Burmese government health officials are investigating the cause of death among pigs in Rangoon, according to Dr Soe Win, head of the Rangoon Region Animal Husbandry and Veterinarian Department.
An outbreak of pig deaths in the Rangoon area has officials scrambling to learn the cause of death, after ruling out blue ear disease. [AFP Photo / Frederic J. Brow]Since May, pigs on farms and in small-scale household farming in Insein, Hlaingthayar and Hlegu townships have died. Tests indicated they were infected with a bacteria, but the exact cause is unknown.
"According to the laboratory results, they were not infected by blue ear pig disease. They were infected by a bacteria," Dr Win told Mizzima.
Recently, the blue ear pig virus, also known as porcine reproductive and respiratory syndrome (PRRS), had spread in the Pegu Region adjacent to Rangoon. The authorities have banned transporting pigs and pork from the Pegu Region since mid-May. Checkpoints in Hlegu (45 km northeast of Rangoon) and Htandapin stop trucks to inspect their animal cargo.
Meanwhile, health authorities have launched a public awareness campaign and done prevention work in townships and surrounding rural areas. The medicine which can treat the blue pig ear virus is not available in Burma, according to Dr Win.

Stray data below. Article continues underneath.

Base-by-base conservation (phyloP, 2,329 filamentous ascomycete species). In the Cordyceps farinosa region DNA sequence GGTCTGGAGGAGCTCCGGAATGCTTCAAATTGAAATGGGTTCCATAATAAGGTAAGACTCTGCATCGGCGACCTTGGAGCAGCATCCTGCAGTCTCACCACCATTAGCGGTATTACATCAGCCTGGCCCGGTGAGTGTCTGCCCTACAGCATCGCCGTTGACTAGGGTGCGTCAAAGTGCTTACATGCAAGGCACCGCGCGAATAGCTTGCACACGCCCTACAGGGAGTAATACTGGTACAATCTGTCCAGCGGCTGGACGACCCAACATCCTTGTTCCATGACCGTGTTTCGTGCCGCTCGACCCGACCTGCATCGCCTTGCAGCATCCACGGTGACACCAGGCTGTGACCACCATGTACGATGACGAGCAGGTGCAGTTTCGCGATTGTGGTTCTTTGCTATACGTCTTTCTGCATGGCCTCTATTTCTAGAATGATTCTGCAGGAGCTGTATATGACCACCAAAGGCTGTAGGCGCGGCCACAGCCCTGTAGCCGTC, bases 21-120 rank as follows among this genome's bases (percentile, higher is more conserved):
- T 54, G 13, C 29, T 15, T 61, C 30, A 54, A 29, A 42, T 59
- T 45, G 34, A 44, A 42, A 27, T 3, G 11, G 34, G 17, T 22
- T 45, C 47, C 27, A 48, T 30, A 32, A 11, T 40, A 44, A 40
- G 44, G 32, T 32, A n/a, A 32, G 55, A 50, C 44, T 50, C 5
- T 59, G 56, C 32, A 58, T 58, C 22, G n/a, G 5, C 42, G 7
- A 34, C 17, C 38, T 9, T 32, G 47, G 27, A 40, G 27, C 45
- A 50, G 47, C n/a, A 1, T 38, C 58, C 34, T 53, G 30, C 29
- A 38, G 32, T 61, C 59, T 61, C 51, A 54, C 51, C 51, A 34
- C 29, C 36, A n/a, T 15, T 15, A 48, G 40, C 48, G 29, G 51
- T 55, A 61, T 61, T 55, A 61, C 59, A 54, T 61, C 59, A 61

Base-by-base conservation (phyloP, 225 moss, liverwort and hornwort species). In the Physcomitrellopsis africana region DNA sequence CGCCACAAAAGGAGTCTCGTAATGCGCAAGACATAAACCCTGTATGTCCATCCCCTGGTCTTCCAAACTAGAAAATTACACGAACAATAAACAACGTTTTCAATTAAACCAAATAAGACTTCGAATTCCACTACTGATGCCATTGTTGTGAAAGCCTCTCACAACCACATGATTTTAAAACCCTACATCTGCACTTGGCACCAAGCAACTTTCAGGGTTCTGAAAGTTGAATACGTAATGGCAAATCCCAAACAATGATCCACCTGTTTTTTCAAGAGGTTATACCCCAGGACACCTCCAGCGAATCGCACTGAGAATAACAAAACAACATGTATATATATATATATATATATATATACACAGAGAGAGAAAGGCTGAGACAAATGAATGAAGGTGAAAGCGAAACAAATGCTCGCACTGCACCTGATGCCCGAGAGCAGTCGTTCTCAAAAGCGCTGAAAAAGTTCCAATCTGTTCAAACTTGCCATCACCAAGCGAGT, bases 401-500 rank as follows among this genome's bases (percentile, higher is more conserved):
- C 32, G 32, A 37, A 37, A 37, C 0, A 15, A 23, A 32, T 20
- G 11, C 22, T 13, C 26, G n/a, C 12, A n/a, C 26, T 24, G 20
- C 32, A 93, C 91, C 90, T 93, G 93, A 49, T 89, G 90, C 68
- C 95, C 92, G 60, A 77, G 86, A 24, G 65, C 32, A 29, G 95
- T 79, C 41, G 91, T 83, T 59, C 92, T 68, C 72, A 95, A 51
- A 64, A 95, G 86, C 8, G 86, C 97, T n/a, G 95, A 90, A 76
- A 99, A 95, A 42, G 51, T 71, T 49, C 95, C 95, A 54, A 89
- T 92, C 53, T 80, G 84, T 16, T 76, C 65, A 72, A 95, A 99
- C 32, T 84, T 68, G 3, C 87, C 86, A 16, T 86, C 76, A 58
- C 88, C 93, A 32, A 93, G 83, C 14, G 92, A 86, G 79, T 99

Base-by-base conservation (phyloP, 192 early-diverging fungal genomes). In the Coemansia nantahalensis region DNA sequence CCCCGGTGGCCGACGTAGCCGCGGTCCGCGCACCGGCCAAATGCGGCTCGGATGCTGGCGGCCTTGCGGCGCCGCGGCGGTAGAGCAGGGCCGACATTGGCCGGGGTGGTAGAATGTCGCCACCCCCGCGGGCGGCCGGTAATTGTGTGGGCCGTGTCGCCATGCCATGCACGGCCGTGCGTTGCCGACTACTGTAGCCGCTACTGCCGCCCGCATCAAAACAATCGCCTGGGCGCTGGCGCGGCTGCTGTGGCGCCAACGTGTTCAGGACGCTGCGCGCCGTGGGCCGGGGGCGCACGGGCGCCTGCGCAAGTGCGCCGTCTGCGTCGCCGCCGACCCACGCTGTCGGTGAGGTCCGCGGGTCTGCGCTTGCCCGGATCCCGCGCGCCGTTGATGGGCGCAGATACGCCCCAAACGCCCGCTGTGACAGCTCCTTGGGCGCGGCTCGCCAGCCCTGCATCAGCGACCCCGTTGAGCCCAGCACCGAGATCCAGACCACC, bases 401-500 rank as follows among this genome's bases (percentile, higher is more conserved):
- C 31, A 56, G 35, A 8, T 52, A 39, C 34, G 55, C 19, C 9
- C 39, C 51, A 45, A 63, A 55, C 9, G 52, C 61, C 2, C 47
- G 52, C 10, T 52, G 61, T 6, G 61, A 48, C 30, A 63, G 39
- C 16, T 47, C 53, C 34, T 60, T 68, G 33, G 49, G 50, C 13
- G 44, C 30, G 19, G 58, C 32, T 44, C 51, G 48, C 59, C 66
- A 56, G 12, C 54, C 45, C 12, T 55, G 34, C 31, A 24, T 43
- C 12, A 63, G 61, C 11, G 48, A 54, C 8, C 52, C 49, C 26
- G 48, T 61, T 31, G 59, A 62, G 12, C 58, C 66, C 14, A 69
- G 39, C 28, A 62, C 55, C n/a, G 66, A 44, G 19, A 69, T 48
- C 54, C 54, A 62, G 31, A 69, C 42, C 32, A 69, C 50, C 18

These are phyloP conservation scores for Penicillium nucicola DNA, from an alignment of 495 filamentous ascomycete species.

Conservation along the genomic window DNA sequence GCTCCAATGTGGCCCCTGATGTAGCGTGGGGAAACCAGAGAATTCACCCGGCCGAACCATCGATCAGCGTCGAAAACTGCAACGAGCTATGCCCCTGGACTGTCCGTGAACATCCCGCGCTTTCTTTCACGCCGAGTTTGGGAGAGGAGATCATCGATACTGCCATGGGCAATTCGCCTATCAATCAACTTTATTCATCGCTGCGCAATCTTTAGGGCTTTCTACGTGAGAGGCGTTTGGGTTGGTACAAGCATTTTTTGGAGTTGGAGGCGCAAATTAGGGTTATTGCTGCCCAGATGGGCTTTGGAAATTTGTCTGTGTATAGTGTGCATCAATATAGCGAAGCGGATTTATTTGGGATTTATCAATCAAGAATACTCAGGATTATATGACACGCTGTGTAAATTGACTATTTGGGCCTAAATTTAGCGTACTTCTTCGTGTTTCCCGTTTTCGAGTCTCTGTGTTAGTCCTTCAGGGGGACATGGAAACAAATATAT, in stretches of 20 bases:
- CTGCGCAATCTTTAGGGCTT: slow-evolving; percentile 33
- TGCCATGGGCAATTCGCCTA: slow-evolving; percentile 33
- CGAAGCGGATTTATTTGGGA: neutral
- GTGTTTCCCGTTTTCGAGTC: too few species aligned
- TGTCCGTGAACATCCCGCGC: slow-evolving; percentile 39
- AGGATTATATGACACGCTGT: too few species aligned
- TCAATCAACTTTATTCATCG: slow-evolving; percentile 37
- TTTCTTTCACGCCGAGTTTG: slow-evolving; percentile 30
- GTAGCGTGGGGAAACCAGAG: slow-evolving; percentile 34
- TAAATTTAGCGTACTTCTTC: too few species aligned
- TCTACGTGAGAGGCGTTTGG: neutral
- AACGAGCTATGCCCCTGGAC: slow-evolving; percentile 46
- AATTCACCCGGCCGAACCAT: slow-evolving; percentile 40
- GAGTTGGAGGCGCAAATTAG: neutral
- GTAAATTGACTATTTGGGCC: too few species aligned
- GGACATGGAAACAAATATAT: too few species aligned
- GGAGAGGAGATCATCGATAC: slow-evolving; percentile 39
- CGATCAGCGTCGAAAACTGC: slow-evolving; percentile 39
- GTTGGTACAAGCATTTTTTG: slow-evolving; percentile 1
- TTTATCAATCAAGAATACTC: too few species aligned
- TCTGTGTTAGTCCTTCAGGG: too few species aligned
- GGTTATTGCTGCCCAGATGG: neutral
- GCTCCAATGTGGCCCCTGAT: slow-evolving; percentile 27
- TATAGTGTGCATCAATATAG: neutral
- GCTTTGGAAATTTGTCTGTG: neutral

"Pig farm owners need to obey our instructions," Dr Win said. "They should not let other animals enter their farms. And their pigs should not be moved to other farms."
The price of pork dropped by 1,500 kyat (US$ 1.75) per viss (1 viss=1.6 kg) in the past two weeks.
"Two weeks ago, the price of pork thigh was 6,000 kyat per viss. Now, the price is just 4,500 kyat. The buyers are afraid to buy pork because of the disease," a butcher at Thingangyun Market told Mizzima.
Only pork from legal slaughter houses are allowed to sell in markets, said an official at the Rangoon Municipal Department.
"In the markets, health workers and market authorities are inspecting the meat shops," he said.
PRRS, which affects the reproductive organs and respiratory tract, was first found in the Mandalay Region in February 2011. The disease has been found in Naypyitaw, Sagaing, Magway and Pegu regions.
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